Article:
In Devereaux, “[n]oting that the legislative purpose of Civil Code section 1714.10 was to eliminate frivolous allegations of attorney-client conspiracy” and that “the legislative purpose behind section 391.1 is also to minimize the number of frivolous filings,” the court “adopt[ed] the interpretation given to the phrase ‘reasonable probability’ in Civil Code section 1714.10 for purposes of section 391.1.” (Devereaux, supra, 32 Cal.App.4th at p. 1582, 38 Cal.Rptr.2d 849.) Hence, “to satisfy its burden of showing that the plaintiff has no reasonable probability of prevailing, the defendant must show that the plaintiff's recovery is foreclosed as a matter of law or that there are insufficient facts to support recovery by the plaintiff on its legal theories, even if all the plaintiff's facts are credited.” (Id. at pp. 1582-1583, 38 Cal.Rptr.2d 849.)
We agree with the court's conclusion in Hung, but a crucial distinction separates Civil Code section 1714.10 and section 391.1. Unlike Civil Code section 1714.10, section 391.1 only empowers the trial court to require security, not halt a lawsuit. The plaintiff's failure to persuade the court that his civil conspiracy complaint has legal merit operates as a complete defense to the action. (Civ.Code, § 1714.10, subd. (b).) In contrast, the trial court's assessment under section 391.1 that there is no reasonable probability the plaintiff will succeed is subject to a contrary conclusion by a jury on the merits. (§ 391.2.) Thus, the plaintiff's right to a jury trial remains intact, and the rationale for the demurrer-type standard adopted by Devereaux disappears.
In sum, in light of the particular language utilized in sections 391.1, 391.2, and 391.3, and the fact that the trial court's security determination does not infringe the plaintiff's right to a jury trial, we must part company with Devereaux. As discussed, we hold the trial court need not credit the allegations of the plaintiff's complaint as true, but rather may exercise its discretion in evaluating the evidence presented on a motion to require security under section 391.1. Accordingly, the standard of review is abuse of discretion.
B. No Abuse of Discretion
1. Civil Code Section 1786.53
Moran contends the trial court abused its discretion by concluding there was no reasonable probability he would prevail on his claim Murtaugh violated Civil Code section 1786.53, which governs the disclosure of background checks conducted by employers. Subdivision (a) of Civil Code section 1786.53 provides broadly that “[a]ny person who collects, assembles, evaluates, compiles, reports, transmits, transfers, or communicates information on a consumer's character, general reputation, personnel characteristics, or mode of living, for employment purposes, which are matters of public record, and does not use the services of an investigative consumer reporting agency, shall provide that information to the consumer pursuant to subdivision (b).”
The purpose of Civil Code section 1786.53 is “to provide California consumers with additional protections against identity theft.” (Historical and Statutory Notes, 9A West's Ann. Civ.Code (2004 Supp.) foll. § 1785.10, p. 136 [letter from Assemblymember Roderick D. Wright describing intent of Stats.2001, c. 354 (A.B.655), which added § 1786.53].) The section aids the discovery of identity theft by requiring employers to provide employees and prospective employees (Civ.Code, § 1786.53, subd. (a)(1)) who are the subject of a background check with copies of “public records” in the report, that is, “records documenting an arrest, indictment, conviction, civil judicial action, tax lien, or outstanding judgment.” 5 (Civ.Code, § 1786.53, subd. (a)(3).) Thus apprised of the report's contents, the person may prevent or correct an adverse employment action, such as denial of employment (see Civ.Code, § 1786.53, subd. (a)(1)), premised on information attributable to identity theft or that is otherwise erroneous.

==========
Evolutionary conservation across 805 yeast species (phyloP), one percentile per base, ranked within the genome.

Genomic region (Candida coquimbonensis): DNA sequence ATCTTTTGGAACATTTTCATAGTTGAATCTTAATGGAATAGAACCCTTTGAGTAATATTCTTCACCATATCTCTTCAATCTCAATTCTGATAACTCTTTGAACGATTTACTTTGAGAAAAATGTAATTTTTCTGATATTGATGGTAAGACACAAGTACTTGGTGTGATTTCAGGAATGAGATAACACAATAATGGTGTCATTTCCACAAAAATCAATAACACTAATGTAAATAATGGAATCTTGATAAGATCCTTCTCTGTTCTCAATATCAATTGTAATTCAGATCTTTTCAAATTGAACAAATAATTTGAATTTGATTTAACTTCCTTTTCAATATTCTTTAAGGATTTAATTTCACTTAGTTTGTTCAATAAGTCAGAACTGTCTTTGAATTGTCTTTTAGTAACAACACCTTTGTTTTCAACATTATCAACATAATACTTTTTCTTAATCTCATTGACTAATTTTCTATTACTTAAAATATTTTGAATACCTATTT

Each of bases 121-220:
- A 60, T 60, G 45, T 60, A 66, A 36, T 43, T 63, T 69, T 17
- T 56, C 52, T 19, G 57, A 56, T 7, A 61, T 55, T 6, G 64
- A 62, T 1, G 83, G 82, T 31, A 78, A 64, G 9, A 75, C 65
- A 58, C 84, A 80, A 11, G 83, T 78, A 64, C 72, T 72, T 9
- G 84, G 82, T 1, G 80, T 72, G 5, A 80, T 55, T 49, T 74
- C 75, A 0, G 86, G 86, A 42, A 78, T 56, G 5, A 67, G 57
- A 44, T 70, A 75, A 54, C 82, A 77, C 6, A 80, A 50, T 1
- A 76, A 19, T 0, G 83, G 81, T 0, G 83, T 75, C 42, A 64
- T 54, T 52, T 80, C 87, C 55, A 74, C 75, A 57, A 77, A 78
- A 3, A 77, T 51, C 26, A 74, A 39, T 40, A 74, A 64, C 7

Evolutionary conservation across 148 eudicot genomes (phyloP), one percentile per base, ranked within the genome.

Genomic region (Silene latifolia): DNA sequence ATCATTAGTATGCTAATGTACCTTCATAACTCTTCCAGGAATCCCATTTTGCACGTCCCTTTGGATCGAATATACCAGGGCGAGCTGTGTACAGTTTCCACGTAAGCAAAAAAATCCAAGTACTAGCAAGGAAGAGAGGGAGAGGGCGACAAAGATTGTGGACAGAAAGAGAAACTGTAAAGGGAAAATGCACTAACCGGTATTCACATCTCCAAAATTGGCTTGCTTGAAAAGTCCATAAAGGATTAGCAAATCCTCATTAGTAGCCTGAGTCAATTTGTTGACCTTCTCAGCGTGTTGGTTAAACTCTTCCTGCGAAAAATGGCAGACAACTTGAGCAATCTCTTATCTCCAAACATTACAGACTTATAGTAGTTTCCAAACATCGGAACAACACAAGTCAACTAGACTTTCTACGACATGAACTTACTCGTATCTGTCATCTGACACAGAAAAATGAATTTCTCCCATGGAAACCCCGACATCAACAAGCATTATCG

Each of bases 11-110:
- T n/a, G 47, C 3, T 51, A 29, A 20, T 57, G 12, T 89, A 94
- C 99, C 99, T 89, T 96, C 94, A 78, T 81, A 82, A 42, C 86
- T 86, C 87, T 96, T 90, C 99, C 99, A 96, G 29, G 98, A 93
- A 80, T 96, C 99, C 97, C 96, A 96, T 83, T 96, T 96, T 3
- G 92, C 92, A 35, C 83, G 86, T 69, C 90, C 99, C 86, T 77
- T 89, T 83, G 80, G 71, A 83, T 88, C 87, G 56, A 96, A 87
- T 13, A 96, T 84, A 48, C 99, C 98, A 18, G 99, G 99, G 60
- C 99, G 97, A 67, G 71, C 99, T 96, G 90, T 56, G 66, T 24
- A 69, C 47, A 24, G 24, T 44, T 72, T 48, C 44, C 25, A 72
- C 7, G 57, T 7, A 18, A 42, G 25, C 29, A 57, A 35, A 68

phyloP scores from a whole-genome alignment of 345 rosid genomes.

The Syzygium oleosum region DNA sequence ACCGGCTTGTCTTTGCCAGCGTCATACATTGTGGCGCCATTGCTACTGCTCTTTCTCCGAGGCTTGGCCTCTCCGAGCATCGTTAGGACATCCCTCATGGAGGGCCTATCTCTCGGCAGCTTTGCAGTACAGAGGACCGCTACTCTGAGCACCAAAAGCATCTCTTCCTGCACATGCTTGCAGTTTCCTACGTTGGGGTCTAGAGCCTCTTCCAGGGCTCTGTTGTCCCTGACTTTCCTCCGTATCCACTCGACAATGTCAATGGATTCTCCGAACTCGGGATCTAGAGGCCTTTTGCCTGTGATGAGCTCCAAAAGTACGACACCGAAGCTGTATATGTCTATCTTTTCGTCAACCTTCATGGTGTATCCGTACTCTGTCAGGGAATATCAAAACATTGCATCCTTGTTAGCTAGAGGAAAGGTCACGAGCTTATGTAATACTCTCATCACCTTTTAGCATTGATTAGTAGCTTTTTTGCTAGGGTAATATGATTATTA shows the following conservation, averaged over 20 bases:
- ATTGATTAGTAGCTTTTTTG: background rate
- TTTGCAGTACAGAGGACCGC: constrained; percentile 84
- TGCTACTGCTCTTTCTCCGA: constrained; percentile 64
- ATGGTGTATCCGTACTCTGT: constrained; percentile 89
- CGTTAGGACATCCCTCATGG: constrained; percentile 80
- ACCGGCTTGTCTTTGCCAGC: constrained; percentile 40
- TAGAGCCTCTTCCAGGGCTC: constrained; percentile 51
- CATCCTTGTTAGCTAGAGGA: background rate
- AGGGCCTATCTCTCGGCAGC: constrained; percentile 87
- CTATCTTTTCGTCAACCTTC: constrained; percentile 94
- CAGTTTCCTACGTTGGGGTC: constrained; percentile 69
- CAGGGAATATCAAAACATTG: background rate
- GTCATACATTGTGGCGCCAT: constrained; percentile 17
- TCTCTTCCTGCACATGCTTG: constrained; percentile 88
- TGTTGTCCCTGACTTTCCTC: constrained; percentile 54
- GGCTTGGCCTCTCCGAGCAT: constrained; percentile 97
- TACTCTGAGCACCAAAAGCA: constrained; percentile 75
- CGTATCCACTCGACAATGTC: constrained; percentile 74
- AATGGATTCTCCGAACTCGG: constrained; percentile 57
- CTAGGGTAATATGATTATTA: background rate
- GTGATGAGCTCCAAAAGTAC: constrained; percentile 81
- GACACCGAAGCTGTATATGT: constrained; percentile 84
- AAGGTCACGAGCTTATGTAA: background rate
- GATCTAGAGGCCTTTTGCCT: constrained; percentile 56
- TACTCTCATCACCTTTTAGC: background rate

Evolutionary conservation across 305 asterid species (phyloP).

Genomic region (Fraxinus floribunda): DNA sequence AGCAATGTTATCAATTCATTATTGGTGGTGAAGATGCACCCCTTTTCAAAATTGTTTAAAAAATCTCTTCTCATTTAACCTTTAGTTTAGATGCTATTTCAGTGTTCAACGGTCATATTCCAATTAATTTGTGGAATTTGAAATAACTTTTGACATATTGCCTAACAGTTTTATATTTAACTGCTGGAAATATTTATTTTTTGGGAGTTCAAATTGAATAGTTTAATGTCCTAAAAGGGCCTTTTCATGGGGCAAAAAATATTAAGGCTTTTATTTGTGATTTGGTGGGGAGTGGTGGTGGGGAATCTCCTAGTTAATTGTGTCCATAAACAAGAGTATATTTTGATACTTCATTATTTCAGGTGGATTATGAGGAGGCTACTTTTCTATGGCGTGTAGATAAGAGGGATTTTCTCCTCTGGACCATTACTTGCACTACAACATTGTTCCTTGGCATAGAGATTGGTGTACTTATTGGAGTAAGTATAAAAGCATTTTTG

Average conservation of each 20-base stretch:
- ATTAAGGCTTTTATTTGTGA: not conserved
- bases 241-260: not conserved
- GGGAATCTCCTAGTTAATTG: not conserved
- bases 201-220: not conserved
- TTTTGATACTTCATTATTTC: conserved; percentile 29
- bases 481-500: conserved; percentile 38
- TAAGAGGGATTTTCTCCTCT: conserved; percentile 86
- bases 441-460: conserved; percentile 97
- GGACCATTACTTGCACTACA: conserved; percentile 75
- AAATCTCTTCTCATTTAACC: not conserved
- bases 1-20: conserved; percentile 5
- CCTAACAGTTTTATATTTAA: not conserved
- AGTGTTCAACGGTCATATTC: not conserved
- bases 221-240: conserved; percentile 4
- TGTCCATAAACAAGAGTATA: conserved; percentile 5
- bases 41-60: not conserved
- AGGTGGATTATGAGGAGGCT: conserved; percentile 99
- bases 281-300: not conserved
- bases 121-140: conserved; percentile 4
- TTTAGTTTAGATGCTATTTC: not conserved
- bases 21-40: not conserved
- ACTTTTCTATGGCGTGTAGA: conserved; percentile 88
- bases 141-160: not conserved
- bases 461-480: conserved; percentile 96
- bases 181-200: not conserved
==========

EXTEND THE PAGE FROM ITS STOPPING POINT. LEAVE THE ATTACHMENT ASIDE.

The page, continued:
Here, Murtaugh claims the disclosure requirement does not apply because its request for Moran's resignation was not premised on the civil cases Davidson discovered, but rather on Moran's admission he had at least one felony conviction as described in the cases. This argument fails. The Investigative Consumer Reporting Agencies Act (the Act), which includes Civil Code section 1786.53, was amended precisely to forestall such arguments by employers and others who obtain consumer credit reports or conduct background checks. (See Sen. Com. on Judiciary, Analysis of Assem. Bill No. 1068 (2001-2002 Reg. Sess.) as amended June 26, 2002, p. 9 [noting “weakness” in earlier version of Act in that it “allowed a user who takes an adverse action to avoid having to notify the consumer simply by denying that the action was based on information in the report”].) Now, for example, the information in “an investigative consumer report” must generally be disclosed whenever there is adverse employment action and “a report regarding the consumer was obtained from an investigative consumer reporting agency” (Civ.Code, § 1786.40, subd. (a)), thus fostering more opportunities for affected persons to inspect these reports and combat identity theft.6
The disclosure requirements are even broader for employers who conduct their own background checks. Disclosure in such instances is not predicated on adverse employment action. Rather, an employer who “does not use the services of an investigative consumer reporting agency” but through other sources or its own efforts “collects, assembles, evaluates, compiles, reports, transmits, transfers, or communicates” background check information (Civ.Code, § 1786.53, subd. (a)), or “receives” it in this manner (Civ.Code, § 1786.53, subd. (b)(1)), generally must provide a copy to the subject of the background check “within seven days after receipt of the information․” (Ibid.)